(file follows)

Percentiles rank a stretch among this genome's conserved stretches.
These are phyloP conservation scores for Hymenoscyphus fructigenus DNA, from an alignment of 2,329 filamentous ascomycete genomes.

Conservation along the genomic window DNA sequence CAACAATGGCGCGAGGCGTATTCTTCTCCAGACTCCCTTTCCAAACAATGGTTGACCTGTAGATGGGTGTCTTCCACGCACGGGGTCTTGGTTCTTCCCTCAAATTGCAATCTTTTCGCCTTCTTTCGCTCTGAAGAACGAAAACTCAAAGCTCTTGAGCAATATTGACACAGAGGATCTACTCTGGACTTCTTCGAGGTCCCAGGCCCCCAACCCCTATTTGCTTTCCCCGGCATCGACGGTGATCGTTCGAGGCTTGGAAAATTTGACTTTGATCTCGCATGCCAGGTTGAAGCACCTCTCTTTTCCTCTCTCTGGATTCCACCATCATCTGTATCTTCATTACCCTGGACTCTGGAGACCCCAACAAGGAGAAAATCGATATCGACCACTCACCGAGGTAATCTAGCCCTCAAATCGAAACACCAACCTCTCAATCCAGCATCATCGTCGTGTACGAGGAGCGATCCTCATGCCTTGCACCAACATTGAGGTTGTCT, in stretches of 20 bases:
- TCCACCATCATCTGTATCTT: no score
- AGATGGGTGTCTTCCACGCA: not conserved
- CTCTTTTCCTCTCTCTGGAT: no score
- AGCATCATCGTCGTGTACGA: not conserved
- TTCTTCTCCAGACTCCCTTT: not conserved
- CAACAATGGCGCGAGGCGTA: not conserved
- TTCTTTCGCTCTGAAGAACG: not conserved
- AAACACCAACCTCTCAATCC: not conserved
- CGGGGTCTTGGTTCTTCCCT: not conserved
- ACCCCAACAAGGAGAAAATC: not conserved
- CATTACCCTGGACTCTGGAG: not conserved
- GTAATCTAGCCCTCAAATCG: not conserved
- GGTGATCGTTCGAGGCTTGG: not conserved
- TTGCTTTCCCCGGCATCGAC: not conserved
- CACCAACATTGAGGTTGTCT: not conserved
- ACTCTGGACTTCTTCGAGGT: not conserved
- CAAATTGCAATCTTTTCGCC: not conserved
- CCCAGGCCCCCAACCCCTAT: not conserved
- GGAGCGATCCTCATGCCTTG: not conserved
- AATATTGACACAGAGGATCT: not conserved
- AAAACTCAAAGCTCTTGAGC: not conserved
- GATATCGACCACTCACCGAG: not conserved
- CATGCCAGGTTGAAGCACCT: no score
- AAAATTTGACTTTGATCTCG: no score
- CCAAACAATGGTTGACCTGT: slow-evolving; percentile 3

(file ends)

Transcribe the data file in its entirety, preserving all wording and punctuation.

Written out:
Percentiles rank a stretch among this genome's conserved stretches.
These are phyloP conservation scores for Hymenoscyphus fructigenus DNA, from an alignment of 2,329 filamentous ascomycete genomes.

Conservation along the genomic window DNA sequence CAACAATGGCGCGAGGCGTATTCTTCTCCAGACTCCCTTTCCAAACAATGGTTGACCTGTAGATGGGTGTCTTCCACGCACGGGGTCTTGGTTCTTCCCTCAAATTGCAATCTTTTCGCCTTCTTTCGCTCTGAAGAACGAAAACTCAAAGCTCTTGAGCAATATTGACACAGAGGATCTACTCTGGACTTCTTCGAGGTCCCAGGCCCCCAACCCCTATTTGCTTTCCCCGGCATCGACGGTGATCGTTCGAGGCTTGGAAAATTTGACTTTGATCTCGCATGCCAGGTTGAAGCACCTCTCTTTTCCTCTCTCTGGATTCCACCATCATCTGTATCTTCATTACCCTGGACTCTGGAGACCCCAACAAGGAGAAAATCGATATCGACCACTCACCGAGGTAATCTAGCCCTCAAATCGAAACACCAACCTCTCAATCCAGCATCATCGTCGTGTACGAGGAGCGATCCTCATGCCTTGCACCAACATTGAGGTTGTCT, in stretches of 20 bases:
- TCCACCATCATCTGTATCTT: no score
- AGATGGGTGTCTTCCACGCA: not conserved
- CTCTTTTCCTCTCTCTGGAT: no score
- AGCATCATCGTCGTGTACGA: not conserved
- TTCTTCTCCAGACTCCCTTT: not conserved
- CAACAATGGCGCGAGGCGTA: not conserved
- TTCTTTCGCTCTGAAGAACG: not conserved
- AAACACCAACCTCTCAATCC: not conserved
- CGGGGTCTTGGTTCTTCCCT: not conserved
- ACCCCAACAAGGAGAAAATC: not conserved
- CATTACCCTGGACTCTGGAG: not conserved
- GTAATCTAGCCCTCAAATCG: not conserved
- GGTGATCGTTCGAGGCTTGG: not conserved
- TTGCTTTCCCCGGCATCGAC: not conserved
- CACCAACATTGAGGTTGTCT: not conserved
- ACTCTGGACTTCTTCGAGGT: not conserved
- CAAATTGCAATCTTTTCGCC: not conserved
- CCCAGGCCCCCAACCCCTAT: not conserved
- GGAGCGATCCTCATGCCTTG: not conserved
- AATATTGACACAGAGGATCT: not conserved
- AAAACTCAAAGCTCTTGAGC: not conserved
- GATATCGACCACTCACCGAG: not conserved
- CATGCCAGGTTGAAGCACCT: no score
- AAAATTTGACTTTGATCTCG: no score
- CCAAACAATGGTTGACCTGT: slow-evolving; percentile 3